News Blog

 Latest News From Our Volunteers in Nepal


Nepal remains one of the poorest countries in the world and has been plagued with political unrest and military conflict for the past decade. In 2015, a pair of major earthquakes devastated this small and fragile country. 

Since 2008, the Acupuncture Relief Project has provided over 300,000 treatments to patients living in rural villages outside of Kathmandu Nepal. Our efforts include the treatment of patients living without access to modern medical care as well as people suffering from extreme poverty, substance abuse and social disfranchisement.

Common conditions include musculoskeletal pain, digestive pain, hypertension, diabetes, stroke rehabilitation, uterine prolapse, asthma, and recovery from tuberculosis treatment, typhoid fever, and surgery.

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Episode 1
Rural Primary Care

In the aftermath of the 2015 Gorkha Earthquake, this episode explores the challenges of providing basic medical access for people living in rural areas.

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Episode 2
Integrated Medicine

Acupuncture Relief Project tackles complicated medical cases through accurate assessment and the cooperation of both governmental and non-governmental agencies.

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Episode 3
Working With The Government

Cooperation with the local government yields a unique opportunities to establish a new integrated medicine outpost in Bajra Barahi, Makawanpur, Nepal.

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Episode 4
Case Management

Complicated medical cases require extraordinary effort. This episode follows 4-year-old Sushmita in her battle with tuberculosis.

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Episode 5
Sober Recovery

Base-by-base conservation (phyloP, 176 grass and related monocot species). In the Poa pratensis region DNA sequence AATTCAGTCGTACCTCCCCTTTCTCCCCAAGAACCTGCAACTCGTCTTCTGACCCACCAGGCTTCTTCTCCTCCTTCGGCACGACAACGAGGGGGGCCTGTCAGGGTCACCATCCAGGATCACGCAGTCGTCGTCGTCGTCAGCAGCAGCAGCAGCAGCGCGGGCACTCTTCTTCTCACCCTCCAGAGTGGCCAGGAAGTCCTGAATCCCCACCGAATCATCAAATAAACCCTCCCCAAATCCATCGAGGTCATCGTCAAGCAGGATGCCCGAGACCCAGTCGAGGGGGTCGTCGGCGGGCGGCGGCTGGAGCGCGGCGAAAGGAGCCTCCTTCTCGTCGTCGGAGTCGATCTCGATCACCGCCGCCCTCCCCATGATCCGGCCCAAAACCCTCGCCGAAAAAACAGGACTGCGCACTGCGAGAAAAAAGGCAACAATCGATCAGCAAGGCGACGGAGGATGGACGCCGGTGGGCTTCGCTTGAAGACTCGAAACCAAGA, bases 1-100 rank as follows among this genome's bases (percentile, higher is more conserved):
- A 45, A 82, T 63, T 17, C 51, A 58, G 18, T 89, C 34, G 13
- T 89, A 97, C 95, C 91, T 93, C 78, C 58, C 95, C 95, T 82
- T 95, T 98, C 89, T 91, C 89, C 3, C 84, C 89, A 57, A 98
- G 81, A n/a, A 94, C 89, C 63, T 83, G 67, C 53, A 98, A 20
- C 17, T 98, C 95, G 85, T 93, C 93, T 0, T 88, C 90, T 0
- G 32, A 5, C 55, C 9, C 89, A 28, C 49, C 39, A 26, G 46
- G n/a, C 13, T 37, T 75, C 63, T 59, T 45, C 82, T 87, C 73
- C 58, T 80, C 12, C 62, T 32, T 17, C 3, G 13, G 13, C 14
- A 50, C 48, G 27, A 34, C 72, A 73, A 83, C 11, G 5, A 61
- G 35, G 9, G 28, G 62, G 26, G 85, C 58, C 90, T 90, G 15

Drug and alcohol abuse is a constant issue in both rural and urban areas of Nepal. Local customs and few treatment facilities prove difficult obstacles.

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Episode 6
The Interpreters

Interpreters help make a critical connection between patients and practitioners. This episode explores the people that make our medicine possible and what it takes to do the job.

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Episode 7
Future Doctors of Nepal

This episode looks at the people and the process of creating a new generation of Nepali rural health providers.

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Compassion Connects
2012 Pilot Episode

In this 2011, documentary, Film-maker Tristan Stoch successfully illustrates many of the complexities of providing primary medical care in a third world environment.

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From Our Blog

Acupuncture Relief Project  | Good Health Nepal | Sugandhi Jordan

In the foothills of the Himalayas, Bhajra Barahi is made up of steep hills, the slopes of which have been terraced for farming. These plots of rice, cauliflower, mustard, squash, corn and radish cascade down toward the deep valleys with houses dotted all along the way. The main Bazaar of town has a busy road with busses and trucks rumbling through, but within a short distance the roads stops. Many homes and communities and their surrounding farmlands are accessible only by foot. Narrow foot-paths or rock walk-ways traverse through the forest and fields between the terraces. These paths are frequented by women carrying huge baskets resting on their backs and strapped over their foreheads that are full of vegetables, grass for animal feed, or wood from the forest that they will use for cooking fires.